It’s a fresh new year.
This means that everywhere all around us is the idea of new chances, and clean slates, and starting from scratch.
I keep reading articles, again and again, about how to lose weight in the New Year. How to get in shape and stay in shape.
Heck, I have written them myself.
But after talking with a friend this weekend about her difficulty losing weight, and the sadness and frustration that comes with it…I really started thinking about what it takes to make changes that you can stick with forever.
In all of the fad diets, and new plans, and even in the programs that ship food to your door, there is something missing.
Here it is: weight loss is not just about the physical, it’s about the emotional.
Anyone can start a diet. Anyone can get some sort of exercise. Anyone can pop a pill and hope for the best.
The trouble is that somehow it’s just not working. In fact, in America and many other countries, we are getting fatter instead of healthier.
I believe that any weight loss journey can only be truly successful if we take our hearts and minds into account, not just calories we consume or the numbers on a scale.
We have a relationship with food, and it’s a complicated one.
Here are a few things that I think it is important to consider when trying to lose weight…
Know Your Motivation:
Are you trying to lose weight for someone else? Are you doing it because your significant other, or a family member, or a friend has suggested that you should? Have you let the media or Hollywood convince you that all of the beautiful people must be a size 2? This may seem like okay motivation to get you started, but it will not sustain you.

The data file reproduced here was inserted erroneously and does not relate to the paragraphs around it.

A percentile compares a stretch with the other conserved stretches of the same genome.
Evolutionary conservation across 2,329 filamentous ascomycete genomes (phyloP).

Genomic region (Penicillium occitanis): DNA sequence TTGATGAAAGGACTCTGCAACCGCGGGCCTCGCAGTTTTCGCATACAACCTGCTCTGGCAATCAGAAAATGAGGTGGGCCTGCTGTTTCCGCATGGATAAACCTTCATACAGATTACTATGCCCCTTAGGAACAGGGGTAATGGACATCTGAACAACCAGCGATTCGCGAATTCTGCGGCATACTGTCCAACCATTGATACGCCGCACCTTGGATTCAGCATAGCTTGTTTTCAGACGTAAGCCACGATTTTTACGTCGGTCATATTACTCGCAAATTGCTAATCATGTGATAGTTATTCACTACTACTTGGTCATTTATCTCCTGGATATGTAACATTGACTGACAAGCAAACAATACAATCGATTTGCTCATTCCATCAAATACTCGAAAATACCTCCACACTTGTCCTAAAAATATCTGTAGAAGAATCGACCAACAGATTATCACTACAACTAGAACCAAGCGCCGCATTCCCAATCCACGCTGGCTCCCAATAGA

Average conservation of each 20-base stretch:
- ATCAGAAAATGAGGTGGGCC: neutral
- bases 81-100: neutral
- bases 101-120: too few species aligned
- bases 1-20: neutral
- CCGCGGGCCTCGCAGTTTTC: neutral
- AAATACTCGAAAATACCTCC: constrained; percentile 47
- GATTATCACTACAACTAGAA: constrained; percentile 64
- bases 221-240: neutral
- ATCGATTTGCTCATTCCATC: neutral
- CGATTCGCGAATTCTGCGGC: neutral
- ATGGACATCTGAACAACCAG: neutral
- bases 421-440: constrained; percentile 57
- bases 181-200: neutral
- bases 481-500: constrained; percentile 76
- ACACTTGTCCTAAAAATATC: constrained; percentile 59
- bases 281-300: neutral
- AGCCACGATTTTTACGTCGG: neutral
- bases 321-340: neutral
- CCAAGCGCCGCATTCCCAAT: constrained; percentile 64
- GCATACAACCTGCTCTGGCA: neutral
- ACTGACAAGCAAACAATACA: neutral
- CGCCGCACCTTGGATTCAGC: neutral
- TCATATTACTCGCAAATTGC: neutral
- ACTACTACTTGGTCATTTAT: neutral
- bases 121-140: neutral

ALL changes that you create in your life need to come from you, not happen because of outside influences. I once tried to lose some weight to impress someone I was dating. It worked in the very short term, but then I gave up and felt worse than before. I had not only failed my diet, but also failed to live up to the ideal that I thought someone else wanted.
Real change will come when you finally decide to do it for you, not because you feel pressured by someone else.
You Are Not Alone:
No matter what plan you embark on, it is much more difficult to succeed if you feel like you are on your own. This is why diet plans with group involvement tend to be more successful.
However, you do not need to join a paid diet group to get the support that you need. Start by enlisting and family or friends that you know you can depend on. Let them know your goals, and your roadblocks. Find someone you can call at the end of a rough day who will support you and encourage you to keep going.
If nothing else, there are many (and I mean MANY) online communities of people just like you. Places like caloriecount.com where you can join groups, ask questions, get advice, or just vent when you need to.
Know that other people are going through the same struggles as you…and know that many others have succeeded.
A big part of “knowing” how to lose weight is really getting to know yourself.
Each of us has a different relationship with food. Some of us were rewarded with it, and some were punished. For a lot of us food equates to love and to comfort.
Understanding your relationship and learning the triggers that cause you to overindulge can be a huge breakthrough in the weight loss process. If you realize that you turn to food in times of stress, or when you are feeling sad or lonely, then you can learn to address those feelings and begin to find other ways to handle your emotions rather than eating.
Be fair with yourself. Be gentle with yourself. Keep your expectations realistic.
Know that with time and investment, you can lose weight.
Also, never forget that it should be as much about how you feel as how you look.